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News-Herald Assistant Sports Editor Kevin Kleps doesn’t just write headlines and stories. He also checks on his fantasy sports teams. A lot. See if the moves and news from the world of sports affect your fantasy teams.

Saturday, July 25, 2009

Fantasy baseball: Holliday trade impact

Matt Holliday is the Steve Nash of fantasy baseball.

Yes, it's a stretch, but let's break this down Bill James style.

After Holliday was traded from the Athletics to the Cardinals on Friday, I tried to come up with a comparison for the outfielder's once-inflated value, courtesy Coors Field.

The Mike D'Antoni-coached Nash seems about right. In four seasons with D'Antoni as the coach in Phoenix, Nash ran at will, played no defense, won two MVP awards and averaged at least 15.5 points and 10.5 assists per game, while shooting 50.2 percent or better from the field and 43.1 percent or better from the 3-point line.

You don't need me to tell you his fantasy value during that period was significantly higher than in 2003-04, his last season in Dallas, and 2008-09, when Terry Porter and Alvin Gentry were his head coaches. Still, Nash was pretty darn effective in 2003-04 (14.5 points, 8.8 assists, 47.0 percent from the field, 40.5 percent from 3-point range) and 2008-09 (15.7, 9.7, 50.3, 43.9).

He just wasn't D'Antoni-coached effective.

Same goes for Holliday during his post-Coors Field career.

In five seasons with the Rockies, Holliday was a .319 hitter. From 2006-08, he had 908 at-bats at Coors Field. In that span, he batted .361 with 62 homers, 219 RBI, 199 runs scored and 19 steals. He also totaled 75 doubles and had an OPS of 1.099.

In those three seasons, Holliday had 869 at-bats on the road. His batting average dropped 65 points and his homers were nearly cut in half, but he still hit .296 with 33 homers, 120 RBI, 58 doubles, 147 runs and 30 steals.

First-round fantasy numbers? No. Solid No. 2 outfielder statistics? Certainly.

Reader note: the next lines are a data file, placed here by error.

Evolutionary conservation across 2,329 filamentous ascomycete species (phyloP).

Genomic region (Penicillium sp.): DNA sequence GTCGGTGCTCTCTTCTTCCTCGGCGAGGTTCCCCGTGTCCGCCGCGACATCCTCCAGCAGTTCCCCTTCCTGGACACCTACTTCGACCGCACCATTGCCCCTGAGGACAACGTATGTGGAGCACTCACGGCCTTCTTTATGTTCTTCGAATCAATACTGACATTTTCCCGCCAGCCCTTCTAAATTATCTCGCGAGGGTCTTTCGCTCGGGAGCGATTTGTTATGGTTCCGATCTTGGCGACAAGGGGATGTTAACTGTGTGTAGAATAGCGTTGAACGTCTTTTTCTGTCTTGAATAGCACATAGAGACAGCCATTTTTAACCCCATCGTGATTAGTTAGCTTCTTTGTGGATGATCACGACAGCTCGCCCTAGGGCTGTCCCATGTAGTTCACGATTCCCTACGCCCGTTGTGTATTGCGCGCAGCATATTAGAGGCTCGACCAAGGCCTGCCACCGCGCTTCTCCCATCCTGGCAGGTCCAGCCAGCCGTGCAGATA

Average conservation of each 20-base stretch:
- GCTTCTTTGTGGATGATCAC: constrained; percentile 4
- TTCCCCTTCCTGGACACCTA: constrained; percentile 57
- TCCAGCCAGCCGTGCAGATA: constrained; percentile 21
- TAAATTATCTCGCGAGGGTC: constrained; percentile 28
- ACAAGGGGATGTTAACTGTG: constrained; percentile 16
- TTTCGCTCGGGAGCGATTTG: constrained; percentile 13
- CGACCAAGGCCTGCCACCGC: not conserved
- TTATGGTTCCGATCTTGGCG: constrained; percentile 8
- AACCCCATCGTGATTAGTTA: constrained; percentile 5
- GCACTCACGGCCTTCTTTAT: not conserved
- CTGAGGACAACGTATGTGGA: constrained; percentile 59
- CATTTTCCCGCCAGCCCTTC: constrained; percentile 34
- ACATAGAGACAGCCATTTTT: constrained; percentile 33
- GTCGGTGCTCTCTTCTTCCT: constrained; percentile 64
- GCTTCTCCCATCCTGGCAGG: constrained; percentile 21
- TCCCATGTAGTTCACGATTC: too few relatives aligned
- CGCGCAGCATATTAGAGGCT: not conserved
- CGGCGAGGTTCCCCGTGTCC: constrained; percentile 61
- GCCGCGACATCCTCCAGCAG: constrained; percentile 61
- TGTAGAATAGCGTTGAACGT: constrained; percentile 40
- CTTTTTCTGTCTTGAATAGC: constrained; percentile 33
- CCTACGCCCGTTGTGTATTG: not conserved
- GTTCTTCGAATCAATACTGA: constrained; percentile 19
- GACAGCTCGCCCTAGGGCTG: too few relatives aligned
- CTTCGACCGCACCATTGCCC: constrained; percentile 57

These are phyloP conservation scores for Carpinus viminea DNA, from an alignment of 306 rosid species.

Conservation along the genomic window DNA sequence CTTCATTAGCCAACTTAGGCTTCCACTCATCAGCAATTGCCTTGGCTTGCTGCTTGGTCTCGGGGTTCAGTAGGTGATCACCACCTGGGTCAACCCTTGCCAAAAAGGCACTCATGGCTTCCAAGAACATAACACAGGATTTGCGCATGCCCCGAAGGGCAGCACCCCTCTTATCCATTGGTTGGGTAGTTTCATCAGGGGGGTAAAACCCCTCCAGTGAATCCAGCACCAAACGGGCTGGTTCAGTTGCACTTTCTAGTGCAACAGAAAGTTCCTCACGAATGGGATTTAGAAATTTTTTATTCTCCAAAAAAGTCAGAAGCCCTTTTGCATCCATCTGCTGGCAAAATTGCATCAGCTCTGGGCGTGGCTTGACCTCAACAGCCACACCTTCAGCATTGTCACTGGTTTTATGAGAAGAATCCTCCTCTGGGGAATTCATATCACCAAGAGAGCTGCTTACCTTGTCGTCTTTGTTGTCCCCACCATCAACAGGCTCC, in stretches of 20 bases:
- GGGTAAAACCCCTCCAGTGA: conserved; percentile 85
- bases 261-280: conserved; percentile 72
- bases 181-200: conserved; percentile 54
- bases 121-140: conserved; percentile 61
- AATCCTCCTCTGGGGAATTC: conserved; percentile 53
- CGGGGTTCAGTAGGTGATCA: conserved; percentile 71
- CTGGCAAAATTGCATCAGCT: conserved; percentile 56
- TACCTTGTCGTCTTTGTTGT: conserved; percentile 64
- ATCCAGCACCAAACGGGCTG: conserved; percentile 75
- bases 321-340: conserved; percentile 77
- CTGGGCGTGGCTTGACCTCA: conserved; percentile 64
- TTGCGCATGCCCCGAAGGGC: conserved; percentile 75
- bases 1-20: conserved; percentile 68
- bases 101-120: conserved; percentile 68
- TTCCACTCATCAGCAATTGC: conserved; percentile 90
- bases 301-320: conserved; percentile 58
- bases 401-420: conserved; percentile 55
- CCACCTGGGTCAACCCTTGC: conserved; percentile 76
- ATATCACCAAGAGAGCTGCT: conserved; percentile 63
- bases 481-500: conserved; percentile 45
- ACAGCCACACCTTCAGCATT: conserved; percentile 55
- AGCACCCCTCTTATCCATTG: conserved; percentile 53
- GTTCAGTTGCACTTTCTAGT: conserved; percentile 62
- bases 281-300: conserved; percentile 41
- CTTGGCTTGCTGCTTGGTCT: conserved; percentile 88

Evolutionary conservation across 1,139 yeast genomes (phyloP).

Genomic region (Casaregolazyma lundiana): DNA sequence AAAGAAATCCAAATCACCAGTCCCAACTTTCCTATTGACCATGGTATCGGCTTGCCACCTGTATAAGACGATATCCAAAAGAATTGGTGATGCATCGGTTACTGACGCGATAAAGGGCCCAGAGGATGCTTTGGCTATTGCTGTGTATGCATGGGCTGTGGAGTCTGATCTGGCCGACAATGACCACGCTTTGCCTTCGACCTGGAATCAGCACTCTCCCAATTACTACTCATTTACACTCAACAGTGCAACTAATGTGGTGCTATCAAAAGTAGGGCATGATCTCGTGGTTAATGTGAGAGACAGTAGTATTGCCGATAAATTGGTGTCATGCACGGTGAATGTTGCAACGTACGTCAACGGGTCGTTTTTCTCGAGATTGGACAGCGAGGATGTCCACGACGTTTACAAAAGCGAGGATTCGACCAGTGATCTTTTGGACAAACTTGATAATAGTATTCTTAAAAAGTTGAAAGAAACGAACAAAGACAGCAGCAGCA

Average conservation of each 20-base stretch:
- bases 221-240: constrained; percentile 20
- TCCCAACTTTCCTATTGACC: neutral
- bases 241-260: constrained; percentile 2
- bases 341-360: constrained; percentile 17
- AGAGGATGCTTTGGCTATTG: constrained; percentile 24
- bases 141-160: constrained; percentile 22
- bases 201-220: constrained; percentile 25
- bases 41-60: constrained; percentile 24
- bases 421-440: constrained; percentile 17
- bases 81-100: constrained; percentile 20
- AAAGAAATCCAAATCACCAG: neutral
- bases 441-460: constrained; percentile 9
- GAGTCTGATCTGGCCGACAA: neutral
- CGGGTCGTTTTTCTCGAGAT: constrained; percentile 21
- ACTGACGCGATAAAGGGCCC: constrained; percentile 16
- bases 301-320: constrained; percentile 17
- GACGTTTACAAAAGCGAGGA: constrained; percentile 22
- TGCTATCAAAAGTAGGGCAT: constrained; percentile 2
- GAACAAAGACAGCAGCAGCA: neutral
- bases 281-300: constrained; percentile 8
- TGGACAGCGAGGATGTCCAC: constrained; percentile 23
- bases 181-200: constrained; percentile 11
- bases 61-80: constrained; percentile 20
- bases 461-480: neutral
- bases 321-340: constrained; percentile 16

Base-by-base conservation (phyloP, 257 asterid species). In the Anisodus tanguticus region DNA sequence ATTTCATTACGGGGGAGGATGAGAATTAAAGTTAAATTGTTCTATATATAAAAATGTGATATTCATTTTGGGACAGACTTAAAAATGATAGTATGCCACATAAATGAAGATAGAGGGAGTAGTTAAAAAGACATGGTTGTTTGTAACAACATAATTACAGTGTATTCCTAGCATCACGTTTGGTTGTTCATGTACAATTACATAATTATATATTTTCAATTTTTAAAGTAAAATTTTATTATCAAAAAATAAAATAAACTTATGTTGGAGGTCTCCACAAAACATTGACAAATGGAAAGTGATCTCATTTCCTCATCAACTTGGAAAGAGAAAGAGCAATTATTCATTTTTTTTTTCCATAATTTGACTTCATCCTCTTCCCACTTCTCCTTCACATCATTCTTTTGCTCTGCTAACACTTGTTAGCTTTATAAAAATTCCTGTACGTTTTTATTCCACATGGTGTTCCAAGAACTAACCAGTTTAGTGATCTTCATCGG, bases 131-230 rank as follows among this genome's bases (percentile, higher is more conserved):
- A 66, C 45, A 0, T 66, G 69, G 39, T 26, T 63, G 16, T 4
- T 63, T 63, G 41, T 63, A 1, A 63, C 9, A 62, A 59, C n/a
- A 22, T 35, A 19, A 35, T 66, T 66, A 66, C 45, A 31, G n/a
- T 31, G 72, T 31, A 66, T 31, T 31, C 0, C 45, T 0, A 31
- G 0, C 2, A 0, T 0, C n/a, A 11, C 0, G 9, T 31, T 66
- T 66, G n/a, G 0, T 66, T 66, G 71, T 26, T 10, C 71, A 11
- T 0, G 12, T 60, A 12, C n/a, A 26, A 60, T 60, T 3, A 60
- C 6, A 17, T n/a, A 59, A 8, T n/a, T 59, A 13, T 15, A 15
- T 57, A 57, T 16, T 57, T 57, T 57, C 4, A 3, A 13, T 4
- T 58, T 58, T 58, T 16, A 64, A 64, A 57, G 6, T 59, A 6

When Holliday struggled with Oakland to start the season, some fantasy owners were puzzled, but the stat geeks certainly were not. A few months later, Holliday's statistics seem about right -- 355 at-bats, .296, 54 runs, 26 doubles, 11 homers, 56 RBI, .385 on-base percentage and .853 OPS.

He's no Albert Pujols. But he's a productive No. 2 outfielder, which is what we should have expected all along.

And you thought I couldn't work Mike D'Antoni and Coors Field into the same comparison.

In two games with the Cards through Saturday, Holliday is 6-for-9 with two runs scored, two doubles, two RBI and a steal. This month, he's batting .370 with three homers, 15 RBI, eight doubles and a 1.038 OPS.

The trade to St. Louis should make him more valuable the next couple months. Just not Colorado valuable.

More trade tidbits

-- Not that Pujols could get much better, but having Holliday hitting behind him can't hurt. Fantasy's best player has been rather ordinary the last seven games (6-for-27 with two RBI), but we know that won't last.

-- The Cardinals also acquired shortstop Julio Lugo in a trade with Boston on Wednesday. In two games with St. Louis, the 33-year-old is batting .667 (6-for-9) with three runs scored, a double, two triples, a homer, two RBI and a steal.

Lugo is owned in only 1.5 percent of the leagues on, which doesn't mean you should make a mad dash to the mouse pad. He's a career .271 hitter who was a free-agent bust in Boston and won't provide much pop (two homers in 375 at-bats since 2008). But if your middle infield is a mess and you are desperate for steals, Lugo, who has five seasons with 21 or more stolen bases, is worth monitoring.

-- The arrivals of Holliday and Lugo should mean fewer at-bats for the Cardinals' Colby Rasmus, Skip Schumaker and Brendan Ryan.

Rasmus (.260, 11 homers, 34 RBI), an outfielder who is owned in 10 percent of the ESPN leagues, didn't start Friday and Saturday. Ryan (.274, one homer, 15 RBI), a shortstop who should be owned in NL-only leagues at best, likely won't start more than a few times per week, even if Lugo slides over to play second base in place of Schumaker.

Schumaker (.305, three homers, 24 RBI), owned in 14.6 percent of the ESPN leagues, is the best asset of the three and should have his playing time impacted the least because of his ability to play the outfield.

-- In two games since the Holliday trade, Ryan Ludwick, who follows Pujols and Holliday in the batting order, is 4-for-9 with two runs, a homer and two RBI. After an injury-plagued May and awful June, the former Indian is batting .392 with five homers, 24 RBI and a 1.108 OPS in July.

-- Another Cardinals outfielder, Rick Ankiel, has been even better the last two games. The former pitcher is 6-for-9 with a home run and four RBI since the Holliday deal. If you're looking for outfield help, Ankiel is available in almost half of the ESPN leagues. He's batting only .236, but he does have power (25 homers in 413 at-bats last season), and he's driven in a run in three straight games and is 10-for-21 (.476) since July 20.

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